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EDF Research Network and EHRC seminar: ‘Is Britain Fairer?’ Assessing the evidence and identifying the gaps

December 7, 2015

On 2 December 2015, the Equality and Diversity Forum (EDF) Research Network and the Equality and Human Rights Commission (EHRC) held a joint seminar as a first opportunity for the research community to hear about and respond to ‘Is Britain Fairer?’

The seminar was attended by 50 individuals from universities, research institutes, think tanks, government departments and NGOs. Following a presentation of ‘Is Britain Fairer?’ By Colin Douglas and Dr Verena Brähler, participants heard responses from Dr Polly Vizard and Dr Debbie Weekes-Bernard considering how the work might be of benefit to researchers from different organisations and institutes. In the following discussion, chaired by Asif Afridi, themes that emerged included:

  • The data in ‘Is Britain Fairer?’ is a major resource for researchers in providing a robust evidence base drawing on national social surveys, administrative sources and qualitative evidence. Academics now have a stronger empirical base for their discussions and there is a clearer basis for assessing where policy interventions are needed.
  • The greatest inequalities lie in the realm of invisibility and pressure on public funding means that there are currently risks that the data gaps will grow. Researchers and others need to point out that this has consequences in terms of hidden inequalities.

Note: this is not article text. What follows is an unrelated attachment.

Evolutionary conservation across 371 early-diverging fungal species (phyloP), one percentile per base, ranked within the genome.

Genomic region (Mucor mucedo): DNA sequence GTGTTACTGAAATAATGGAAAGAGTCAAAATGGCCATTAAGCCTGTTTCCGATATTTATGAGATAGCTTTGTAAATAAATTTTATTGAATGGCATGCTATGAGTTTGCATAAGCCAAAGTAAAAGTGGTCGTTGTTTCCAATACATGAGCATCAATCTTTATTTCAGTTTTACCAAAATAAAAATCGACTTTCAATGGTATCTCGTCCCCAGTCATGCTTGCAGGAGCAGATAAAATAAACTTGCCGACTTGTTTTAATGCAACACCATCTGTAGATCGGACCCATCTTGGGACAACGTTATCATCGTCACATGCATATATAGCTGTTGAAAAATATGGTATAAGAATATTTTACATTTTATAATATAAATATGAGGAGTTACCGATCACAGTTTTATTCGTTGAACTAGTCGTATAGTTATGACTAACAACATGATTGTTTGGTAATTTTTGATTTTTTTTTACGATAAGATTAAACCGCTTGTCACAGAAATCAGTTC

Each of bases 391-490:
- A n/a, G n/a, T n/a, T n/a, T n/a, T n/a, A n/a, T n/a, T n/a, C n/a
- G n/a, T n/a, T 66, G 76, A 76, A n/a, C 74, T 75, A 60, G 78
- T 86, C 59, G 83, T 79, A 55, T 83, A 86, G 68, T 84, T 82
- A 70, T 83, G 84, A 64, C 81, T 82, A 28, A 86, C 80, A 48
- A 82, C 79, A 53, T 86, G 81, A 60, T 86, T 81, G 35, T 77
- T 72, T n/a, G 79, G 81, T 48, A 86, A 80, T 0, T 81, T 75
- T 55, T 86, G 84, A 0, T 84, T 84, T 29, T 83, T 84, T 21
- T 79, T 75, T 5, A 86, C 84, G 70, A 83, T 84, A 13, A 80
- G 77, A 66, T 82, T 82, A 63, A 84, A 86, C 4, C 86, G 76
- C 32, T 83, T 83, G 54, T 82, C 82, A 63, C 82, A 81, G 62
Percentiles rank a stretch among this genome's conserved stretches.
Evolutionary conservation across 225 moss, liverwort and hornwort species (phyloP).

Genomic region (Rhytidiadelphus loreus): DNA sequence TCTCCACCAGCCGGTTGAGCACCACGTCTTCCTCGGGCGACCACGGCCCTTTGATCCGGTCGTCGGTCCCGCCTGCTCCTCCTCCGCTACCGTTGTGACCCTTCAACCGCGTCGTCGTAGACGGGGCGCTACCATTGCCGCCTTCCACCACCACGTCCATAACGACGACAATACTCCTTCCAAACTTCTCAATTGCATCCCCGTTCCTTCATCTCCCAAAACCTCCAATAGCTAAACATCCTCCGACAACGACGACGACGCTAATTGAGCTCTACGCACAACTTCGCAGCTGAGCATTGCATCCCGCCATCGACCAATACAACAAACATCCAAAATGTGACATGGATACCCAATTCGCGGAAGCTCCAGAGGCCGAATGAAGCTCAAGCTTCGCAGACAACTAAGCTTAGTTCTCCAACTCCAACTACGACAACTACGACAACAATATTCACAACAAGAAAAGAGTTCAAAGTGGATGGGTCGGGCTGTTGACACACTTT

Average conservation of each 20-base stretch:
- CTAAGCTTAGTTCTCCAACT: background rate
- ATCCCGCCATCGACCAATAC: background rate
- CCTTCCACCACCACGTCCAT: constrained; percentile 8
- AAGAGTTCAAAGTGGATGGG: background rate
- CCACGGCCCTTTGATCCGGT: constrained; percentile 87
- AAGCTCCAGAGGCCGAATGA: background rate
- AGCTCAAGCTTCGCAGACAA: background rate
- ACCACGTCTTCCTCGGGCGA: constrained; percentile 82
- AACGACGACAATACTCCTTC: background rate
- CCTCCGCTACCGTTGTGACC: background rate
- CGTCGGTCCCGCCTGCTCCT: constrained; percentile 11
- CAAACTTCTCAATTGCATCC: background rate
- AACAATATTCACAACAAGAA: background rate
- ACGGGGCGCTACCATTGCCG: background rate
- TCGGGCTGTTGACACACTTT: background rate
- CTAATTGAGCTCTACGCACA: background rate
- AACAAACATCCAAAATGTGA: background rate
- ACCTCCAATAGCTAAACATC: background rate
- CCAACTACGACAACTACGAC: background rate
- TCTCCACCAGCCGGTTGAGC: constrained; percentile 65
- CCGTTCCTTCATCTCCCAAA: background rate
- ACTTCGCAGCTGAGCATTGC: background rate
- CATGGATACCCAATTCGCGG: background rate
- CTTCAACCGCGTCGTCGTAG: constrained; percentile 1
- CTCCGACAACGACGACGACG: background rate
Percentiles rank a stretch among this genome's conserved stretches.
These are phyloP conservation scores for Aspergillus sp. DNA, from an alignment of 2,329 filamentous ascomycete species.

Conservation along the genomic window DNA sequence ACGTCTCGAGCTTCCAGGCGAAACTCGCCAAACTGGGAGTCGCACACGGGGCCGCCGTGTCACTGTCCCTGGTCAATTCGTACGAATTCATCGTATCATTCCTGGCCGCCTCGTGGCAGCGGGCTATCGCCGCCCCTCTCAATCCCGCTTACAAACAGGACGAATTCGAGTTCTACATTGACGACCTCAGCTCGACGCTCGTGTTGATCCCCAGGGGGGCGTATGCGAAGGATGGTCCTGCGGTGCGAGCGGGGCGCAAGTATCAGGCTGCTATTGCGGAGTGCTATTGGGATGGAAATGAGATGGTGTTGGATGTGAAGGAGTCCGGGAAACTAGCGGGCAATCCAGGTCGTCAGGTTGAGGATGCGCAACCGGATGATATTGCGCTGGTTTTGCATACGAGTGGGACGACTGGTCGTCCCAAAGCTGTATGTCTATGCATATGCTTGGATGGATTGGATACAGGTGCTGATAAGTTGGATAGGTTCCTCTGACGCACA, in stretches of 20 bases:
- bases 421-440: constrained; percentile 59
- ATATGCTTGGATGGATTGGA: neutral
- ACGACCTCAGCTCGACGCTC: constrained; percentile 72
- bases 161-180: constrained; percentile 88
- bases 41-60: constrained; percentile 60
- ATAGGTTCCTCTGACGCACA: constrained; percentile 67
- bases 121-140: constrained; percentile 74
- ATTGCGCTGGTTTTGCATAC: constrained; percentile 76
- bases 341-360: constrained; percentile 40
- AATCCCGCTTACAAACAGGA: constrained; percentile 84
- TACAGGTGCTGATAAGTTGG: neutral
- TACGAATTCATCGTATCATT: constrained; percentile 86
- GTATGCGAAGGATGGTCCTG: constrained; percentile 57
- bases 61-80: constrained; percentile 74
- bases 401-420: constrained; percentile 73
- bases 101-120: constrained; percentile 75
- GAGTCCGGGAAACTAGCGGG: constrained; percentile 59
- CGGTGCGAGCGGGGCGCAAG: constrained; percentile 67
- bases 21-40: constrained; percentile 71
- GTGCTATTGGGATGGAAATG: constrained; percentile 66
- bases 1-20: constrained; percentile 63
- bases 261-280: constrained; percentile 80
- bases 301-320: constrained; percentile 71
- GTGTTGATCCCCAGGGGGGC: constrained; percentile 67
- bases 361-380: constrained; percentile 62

• A key outstanding challenge is to improve the evidence base and address the gaps that EHRC have identified.
  • The abolition of the Citizenship Survey and changes in the child poverty indicators present challenges in developing the evidence base further.
  • Some categorisations obscure differences, for example, outcomes for different ethnic groups vary significantly; equally, disability as a single category can disguise the different experiences of people with a range of disabilities.
  • There are challenges around intersectional analyses connected to both lack of data and resources.
  • Poverty and socio-economic inequality often cut across other inequality factors.
  • Presenting different kinds of research together can give a better picture of a problem, for example, overlaying data and quantitative analysis with case studies or examples of good practice.
  • Discussions with bodies such as the EU Fundamental Rights Agency, OHCHR and Equinet about what can be learned from an international perspective would be useful.
  • Evidence of a problem can empower individuals in local government and institutions at local level, for example schools, to develop initiatives to bring about improvements in their area.
  • The data in ‘Is Britain Fairer?’ is useful to many individuals and organisations in a small way: for example when preparing a briefing for parliamentarians, or to support a proposal at local level (for example some of the initiatives taken forward by the various Fairness Commissions that have been established around the country). It may be difficult to cite these examples to demonstrate the value of ‘Is Britain Fairer?’ but they exist and it is an important resource for individuals to use in their different struggles to improve equality and human rights.

In conclusion, Asif thanked the Centre for Analysis of Social Exclusion at LSE for hosting the seminar. EHRC and the EDF Research Network will continue to work together to make the best use of the date in ‘Is Britain Fairer?’ and would welcome further contributions or suggestions for working in partnership. Please email Verena Brähler (verena.braehler@equalityhumanrights.com).

‘Is Britain Fairer?’ presentation by EHRC

Presentation by Debbie Weekes-Bernard

Seminar pack with agenda and background information


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